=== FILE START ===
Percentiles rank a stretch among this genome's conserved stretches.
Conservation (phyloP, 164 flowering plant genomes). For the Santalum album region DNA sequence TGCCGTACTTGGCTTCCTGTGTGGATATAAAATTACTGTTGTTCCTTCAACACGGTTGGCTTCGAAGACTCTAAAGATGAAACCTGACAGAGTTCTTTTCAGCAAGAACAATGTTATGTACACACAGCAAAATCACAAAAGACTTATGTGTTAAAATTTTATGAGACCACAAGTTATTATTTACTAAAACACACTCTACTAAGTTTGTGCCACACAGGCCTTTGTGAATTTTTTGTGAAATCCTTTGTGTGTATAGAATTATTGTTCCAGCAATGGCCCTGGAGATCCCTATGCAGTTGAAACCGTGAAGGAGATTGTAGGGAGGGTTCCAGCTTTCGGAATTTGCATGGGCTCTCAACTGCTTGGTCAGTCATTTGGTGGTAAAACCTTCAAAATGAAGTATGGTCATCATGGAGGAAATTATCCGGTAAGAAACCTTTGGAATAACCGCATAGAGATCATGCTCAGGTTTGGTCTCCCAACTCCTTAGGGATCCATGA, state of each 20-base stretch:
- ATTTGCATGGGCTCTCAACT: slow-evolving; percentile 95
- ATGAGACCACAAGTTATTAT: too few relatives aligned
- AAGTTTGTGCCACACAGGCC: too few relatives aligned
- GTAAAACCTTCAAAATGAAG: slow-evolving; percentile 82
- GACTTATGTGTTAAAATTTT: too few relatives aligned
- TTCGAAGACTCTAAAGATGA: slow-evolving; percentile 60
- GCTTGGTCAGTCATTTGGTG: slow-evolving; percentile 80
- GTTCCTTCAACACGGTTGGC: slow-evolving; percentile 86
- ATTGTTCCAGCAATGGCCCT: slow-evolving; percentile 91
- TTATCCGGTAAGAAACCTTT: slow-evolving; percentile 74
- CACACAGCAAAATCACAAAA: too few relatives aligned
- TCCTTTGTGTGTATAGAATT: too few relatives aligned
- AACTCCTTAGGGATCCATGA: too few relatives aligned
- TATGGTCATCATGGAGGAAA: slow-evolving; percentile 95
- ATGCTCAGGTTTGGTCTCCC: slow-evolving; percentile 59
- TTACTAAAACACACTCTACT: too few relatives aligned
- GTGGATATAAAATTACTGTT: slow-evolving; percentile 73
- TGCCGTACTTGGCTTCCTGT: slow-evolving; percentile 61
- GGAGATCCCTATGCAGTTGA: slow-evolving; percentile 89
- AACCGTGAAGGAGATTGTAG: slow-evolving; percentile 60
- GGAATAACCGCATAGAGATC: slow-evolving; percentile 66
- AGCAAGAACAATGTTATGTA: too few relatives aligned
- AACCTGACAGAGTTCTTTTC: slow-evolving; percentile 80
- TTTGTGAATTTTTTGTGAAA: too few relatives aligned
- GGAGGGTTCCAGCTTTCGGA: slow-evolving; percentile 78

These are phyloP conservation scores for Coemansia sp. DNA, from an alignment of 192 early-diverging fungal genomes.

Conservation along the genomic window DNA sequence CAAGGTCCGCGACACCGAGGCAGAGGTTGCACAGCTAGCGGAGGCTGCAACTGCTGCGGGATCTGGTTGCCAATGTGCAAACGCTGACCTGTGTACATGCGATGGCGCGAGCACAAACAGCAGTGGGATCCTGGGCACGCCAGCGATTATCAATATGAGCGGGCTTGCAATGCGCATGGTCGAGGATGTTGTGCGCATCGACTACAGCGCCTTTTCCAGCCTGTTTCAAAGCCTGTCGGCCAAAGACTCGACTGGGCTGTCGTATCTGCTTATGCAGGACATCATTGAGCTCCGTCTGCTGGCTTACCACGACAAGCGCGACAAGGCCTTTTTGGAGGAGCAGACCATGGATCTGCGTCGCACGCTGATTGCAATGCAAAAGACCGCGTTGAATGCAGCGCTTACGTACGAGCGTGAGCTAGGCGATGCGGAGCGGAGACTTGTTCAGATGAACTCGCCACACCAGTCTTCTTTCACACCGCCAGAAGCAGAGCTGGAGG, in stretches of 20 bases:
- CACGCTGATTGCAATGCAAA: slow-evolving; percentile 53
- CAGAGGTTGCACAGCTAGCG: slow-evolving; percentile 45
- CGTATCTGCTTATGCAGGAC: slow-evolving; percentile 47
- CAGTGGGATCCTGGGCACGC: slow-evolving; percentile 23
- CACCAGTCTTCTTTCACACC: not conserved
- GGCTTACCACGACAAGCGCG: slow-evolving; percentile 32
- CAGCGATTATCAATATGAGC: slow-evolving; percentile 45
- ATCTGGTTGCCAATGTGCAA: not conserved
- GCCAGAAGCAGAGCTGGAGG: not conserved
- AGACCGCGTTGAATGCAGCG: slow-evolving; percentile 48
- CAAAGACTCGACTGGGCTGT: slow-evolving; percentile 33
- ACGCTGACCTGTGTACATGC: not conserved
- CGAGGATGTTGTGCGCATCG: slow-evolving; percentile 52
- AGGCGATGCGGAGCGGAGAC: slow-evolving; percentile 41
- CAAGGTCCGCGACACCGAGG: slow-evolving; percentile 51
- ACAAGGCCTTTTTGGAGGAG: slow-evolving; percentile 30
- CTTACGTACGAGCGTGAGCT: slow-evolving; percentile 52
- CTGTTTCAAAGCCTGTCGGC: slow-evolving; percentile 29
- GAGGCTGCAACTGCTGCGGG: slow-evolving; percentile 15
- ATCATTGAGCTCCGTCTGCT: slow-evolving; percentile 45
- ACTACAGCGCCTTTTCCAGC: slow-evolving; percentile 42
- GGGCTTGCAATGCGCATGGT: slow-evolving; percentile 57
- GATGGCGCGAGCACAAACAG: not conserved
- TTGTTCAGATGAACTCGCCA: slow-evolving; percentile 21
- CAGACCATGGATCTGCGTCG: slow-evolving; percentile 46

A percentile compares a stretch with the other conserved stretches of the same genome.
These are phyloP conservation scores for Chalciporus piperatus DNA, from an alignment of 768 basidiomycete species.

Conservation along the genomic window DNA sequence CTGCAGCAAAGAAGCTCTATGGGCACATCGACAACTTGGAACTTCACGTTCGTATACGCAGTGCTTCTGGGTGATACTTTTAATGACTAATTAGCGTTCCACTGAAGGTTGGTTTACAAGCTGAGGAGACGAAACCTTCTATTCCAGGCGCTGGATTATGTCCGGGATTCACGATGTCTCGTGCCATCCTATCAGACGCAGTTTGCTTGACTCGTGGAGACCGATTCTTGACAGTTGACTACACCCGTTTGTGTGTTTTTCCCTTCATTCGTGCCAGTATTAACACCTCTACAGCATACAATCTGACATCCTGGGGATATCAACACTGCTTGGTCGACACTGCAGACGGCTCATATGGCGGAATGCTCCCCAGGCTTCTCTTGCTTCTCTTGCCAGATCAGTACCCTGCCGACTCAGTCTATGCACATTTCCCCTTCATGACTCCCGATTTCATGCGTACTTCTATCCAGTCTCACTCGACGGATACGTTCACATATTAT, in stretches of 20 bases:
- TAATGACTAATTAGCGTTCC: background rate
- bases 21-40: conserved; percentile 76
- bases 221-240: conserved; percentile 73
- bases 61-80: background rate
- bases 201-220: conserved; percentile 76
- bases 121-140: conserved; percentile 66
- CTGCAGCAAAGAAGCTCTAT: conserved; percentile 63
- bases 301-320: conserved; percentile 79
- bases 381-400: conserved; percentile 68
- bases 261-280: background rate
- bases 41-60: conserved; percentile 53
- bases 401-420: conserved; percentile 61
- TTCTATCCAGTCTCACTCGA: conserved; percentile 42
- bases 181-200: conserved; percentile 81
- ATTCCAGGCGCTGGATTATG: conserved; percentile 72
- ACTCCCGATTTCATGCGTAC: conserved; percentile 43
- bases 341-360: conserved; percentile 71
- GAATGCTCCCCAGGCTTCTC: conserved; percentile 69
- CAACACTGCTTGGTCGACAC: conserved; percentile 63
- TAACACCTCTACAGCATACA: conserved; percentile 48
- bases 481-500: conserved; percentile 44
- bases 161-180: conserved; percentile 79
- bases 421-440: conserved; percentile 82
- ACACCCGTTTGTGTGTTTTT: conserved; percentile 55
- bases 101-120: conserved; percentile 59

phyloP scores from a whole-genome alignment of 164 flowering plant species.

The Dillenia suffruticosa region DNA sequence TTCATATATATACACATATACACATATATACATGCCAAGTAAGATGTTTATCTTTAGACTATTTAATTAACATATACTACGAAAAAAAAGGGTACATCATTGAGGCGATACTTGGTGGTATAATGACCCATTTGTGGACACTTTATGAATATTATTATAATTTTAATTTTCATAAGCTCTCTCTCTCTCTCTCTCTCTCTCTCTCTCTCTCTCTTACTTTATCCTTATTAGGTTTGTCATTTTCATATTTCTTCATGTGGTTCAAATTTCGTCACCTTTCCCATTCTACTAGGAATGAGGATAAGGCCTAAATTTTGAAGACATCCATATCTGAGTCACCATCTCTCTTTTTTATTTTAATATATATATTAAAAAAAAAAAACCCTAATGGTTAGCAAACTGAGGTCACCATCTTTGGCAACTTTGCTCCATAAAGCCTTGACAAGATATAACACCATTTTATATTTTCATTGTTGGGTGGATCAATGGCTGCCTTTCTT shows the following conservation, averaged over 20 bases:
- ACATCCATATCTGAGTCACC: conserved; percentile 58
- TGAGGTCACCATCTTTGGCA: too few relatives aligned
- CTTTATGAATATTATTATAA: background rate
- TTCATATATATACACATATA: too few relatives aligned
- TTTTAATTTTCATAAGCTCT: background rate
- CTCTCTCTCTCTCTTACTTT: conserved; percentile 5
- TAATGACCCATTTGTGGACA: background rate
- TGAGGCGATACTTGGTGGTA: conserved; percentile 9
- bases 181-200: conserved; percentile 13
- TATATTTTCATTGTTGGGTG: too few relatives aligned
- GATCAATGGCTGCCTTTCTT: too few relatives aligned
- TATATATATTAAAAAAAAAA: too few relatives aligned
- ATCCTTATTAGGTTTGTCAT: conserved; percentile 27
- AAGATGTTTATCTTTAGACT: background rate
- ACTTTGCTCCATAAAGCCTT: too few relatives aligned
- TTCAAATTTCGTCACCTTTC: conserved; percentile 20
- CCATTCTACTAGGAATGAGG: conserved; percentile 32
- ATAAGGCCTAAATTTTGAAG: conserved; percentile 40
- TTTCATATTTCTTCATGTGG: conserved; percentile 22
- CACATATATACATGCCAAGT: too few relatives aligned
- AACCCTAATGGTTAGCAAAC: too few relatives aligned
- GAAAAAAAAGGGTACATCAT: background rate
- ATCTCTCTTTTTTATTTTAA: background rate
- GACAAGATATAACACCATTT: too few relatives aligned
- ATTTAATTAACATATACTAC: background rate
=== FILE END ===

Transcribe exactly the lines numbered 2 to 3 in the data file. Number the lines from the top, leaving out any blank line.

Conservation (phyloP, 164 flowering plant genomes). For the Santalum album region DNA sequence TGCCGTACTTGGCTTCCTGTGTGGATATAAAATTACTGTTGTTCCTTCAACACGGTTGGCTTCGAAGACTCTAAAGATGAAACCTGACAGAGTTCTTTTCAGCAAGAACAATGTTATGTACACACAGCAAAATCACAAAAGACTTATGTGTTAAAATTTTATGAGACCACAAGTTATTATTTACTAAAACACACTCTACTAAGTTTGTGCCACACAGGCCTTTGTGAATTTTTTGTGAAATCCTTTGTGTGTATAGAATTATTGTTCCAGCAATGGCCCTGGAGATCCCTATGCAGTTGAAACCGTGAAGGAGATTGTAGGGAGGGTTCCAGCTTTCGGAATTTGCATGGGCTCTCAACTGCTTGGTCAGTCATTTGGTGGTAAAACCTTCAAAATGAAGTATGGTCATCATGGAGGAAATTATCCGGTAAGAAACCTTTGGAATAACCGCATAGAGATCATGCTCAGGTTTGGTCTCCCAACTCCTTAGGGATCCATGA, state of each 20-base stretch:
- ATTTGCATGGGCTCTCAACT: slow-evolving; percentile 95